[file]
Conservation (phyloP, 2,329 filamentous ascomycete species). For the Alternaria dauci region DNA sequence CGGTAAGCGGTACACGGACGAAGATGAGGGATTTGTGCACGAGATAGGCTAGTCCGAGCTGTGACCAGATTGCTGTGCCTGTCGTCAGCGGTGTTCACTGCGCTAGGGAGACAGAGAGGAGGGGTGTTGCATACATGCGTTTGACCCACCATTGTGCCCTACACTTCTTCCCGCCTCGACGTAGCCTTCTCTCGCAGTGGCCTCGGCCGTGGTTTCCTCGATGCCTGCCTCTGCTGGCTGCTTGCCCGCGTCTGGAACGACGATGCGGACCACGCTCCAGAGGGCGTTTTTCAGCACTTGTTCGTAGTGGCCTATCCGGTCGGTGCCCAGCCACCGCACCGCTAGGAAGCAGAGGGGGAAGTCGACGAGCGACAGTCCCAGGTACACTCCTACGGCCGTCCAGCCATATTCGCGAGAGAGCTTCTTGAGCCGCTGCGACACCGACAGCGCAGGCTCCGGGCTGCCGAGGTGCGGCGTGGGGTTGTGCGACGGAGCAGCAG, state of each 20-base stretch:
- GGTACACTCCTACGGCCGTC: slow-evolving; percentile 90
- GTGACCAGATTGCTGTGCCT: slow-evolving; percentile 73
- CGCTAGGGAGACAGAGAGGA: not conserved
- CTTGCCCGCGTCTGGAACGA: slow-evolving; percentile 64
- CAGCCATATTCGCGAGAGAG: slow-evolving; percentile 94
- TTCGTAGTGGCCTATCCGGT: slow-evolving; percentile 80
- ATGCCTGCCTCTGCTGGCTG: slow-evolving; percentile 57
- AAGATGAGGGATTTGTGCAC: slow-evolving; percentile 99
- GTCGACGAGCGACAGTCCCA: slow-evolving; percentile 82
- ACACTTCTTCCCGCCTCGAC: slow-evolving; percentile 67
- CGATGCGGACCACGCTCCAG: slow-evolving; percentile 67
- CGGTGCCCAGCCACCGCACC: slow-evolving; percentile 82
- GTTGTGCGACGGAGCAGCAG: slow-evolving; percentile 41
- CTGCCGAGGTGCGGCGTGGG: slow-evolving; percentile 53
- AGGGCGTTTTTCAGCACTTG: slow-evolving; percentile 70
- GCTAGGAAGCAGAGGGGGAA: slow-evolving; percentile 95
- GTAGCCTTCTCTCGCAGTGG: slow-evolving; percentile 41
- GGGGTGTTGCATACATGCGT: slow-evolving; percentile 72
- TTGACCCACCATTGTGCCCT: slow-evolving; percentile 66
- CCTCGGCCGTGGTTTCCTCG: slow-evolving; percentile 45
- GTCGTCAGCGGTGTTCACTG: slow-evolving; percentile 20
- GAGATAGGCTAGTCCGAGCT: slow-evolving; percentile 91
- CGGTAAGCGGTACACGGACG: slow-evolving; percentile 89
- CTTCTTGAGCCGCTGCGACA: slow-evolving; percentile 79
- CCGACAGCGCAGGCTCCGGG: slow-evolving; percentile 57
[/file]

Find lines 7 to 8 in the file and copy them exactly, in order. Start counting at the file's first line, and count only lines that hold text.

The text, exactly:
- TTCGTAGTGGCCTATCCGGT: slow-evolving; percentile 80
- ATGCCTGCCTCTGCTGGCTG: slow-evolving; percentile 57